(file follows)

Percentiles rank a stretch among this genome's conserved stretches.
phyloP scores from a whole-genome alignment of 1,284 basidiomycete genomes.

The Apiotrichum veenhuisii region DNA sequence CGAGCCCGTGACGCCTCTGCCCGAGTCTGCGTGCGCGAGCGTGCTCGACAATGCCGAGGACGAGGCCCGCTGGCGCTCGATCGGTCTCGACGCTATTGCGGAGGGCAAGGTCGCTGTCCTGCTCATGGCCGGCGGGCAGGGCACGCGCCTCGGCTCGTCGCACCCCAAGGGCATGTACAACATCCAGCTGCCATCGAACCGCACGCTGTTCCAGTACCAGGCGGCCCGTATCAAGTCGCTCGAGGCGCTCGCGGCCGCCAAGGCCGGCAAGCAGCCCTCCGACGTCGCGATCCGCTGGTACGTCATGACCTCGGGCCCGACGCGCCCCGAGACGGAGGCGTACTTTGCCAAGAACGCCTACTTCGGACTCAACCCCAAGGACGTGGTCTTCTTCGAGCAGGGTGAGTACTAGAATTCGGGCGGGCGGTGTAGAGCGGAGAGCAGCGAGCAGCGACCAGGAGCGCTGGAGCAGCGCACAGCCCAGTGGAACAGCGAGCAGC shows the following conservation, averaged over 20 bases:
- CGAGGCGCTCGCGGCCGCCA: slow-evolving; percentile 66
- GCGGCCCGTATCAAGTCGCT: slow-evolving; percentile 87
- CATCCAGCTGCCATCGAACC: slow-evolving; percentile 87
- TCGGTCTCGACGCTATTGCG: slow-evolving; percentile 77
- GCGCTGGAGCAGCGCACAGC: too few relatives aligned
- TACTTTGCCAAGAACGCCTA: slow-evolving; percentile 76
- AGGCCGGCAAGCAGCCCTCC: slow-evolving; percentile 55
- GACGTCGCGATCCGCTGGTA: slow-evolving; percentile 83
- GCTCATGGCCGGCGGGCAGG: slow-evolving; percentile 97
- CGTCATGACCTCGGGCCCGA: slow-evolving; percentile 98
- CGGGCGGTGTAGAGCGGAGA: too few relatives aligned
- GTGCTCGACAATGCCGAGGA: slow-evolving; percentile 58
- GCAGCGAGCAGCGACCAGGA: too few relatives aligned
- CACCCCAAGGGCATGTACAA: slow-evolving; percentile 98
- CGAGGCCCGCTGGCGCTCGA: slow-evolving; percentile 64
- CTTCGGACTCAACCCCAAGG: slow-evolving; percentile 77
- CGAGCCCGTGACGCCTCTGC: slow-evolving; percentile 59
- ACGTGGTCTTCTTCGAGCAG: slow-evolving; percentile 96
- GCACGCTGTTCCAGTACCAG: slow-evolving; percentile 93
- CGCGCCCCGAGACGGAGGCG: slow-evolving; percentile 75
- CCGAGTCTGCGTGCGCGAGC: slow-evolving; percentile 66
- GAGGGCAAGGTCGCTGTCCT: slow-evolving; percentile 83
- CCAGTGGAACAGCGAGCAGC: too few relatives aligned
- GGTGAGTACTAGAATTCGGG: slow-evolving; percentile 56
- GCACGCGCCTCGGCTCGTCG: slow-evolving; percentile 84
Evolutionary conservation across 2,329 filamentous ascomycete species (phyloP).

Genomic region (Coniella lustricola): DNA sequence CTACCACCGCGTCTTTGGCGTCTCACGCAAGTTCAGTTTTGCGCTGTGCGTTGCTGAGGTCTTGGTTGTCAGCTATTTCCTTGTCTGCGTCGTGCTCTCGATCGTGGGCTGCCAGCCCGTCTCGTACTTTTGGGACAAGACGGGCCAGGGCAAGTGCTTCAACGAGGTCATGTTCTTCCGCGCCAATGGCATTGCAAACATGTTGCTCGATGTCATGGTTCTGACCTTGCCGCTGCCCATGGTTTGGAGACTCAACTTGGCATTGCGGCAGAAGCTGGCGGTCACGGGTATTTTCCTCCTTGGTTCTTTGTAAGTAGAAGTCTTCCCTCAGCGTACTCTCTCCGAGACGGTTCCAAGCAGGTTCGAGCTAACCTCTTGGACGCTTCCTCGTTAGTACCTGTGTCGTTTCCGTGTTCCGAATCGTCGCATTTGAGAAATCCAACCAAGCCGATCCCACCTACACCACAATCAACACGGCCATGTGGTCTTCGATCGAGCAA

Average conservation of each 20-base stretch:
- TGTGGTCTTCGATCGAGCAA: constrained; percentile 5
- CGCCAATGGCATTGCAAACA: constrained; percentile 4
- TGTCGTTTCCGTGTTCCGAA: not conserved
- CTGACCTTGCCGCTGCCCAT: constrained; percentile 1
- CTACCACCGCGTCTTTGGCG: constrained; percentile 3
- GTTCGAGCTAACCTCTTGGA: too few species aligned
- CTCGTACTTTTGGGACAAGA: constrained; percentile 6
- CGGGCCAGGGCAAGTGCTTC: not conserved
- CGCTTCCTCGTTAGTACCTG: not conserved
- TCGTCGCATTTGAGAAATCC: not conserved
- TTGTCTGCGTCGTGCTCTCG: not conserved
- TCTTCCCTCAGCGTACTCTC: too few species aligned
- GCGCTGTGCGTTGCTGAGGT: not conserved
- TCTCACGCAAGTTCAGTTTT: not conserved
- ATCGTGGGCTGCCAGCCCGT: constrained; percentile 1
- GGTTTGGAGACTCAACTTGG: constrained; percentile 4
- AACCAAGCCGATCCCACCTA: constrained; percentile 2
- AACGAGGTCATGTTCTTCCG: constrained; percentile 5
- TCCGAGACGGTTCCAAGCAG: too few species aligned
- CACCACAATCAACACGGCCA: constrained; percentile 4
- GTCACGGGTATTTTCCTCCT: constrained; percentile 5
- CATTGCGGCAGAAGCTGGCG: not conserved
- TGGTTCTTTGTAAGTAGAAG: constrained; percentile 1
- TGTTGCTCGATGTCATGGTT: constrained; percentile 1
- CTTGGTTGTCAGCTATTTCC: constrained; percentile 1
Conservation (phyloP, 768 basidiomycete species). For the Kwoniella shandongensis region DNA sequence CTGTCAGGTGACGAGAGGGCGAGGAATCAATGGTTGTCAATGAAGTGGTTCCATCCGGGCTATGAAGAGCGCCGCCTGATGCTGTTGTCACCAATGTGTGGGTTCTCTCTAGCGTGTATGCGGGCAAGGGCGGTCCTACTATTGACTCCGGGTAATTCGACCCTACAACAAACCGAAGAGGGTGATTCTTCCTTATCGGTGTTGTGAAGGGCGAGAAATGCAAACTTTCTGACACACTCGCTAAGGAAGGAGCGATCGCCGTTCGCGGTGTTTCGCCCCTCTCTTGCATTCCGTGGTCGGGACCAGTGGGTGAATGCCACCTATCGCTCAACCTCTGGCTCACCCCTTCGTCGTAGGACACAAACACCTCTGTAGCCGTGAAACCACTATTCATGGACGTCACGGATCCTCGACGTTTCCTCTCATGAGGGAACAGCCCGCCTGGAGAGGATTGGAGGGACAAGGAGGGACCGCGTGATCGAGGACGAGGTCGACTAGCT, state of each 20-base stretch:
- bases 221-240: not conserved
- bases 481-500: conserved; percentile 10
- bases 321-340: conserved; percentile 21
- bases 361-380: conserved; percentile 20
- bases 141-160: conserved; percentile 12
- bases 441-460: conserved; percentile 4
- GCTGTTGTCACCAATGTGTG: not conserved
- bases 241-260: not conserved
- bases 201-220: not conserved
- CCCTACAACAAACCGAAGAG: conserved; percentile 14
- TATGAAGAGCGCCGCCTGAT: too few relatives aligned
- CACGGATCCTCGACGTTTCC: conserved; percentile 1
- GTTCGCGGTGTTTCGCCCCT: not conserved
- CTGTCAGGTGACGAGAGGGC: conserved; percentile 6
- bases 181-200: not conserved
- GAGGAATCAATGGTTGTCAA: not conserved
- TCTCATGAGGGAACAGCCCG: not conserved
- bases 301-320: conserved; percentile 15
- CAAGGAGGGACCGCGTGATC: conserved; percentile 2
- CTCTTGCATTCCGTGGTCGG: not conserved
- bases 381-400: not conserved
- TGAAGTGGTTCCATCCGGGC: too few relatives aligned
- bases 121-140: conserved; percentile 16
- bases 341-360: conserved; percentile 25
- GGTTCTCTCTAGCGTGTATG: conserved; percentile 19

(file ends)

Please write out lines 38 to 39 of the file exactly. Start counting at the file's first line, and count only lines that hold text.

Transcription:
- CTCGTACTTTTGGGACAAGA: constrained; percentile 6
- CGGGCCAGGGCAAGTGCTTC: not conserved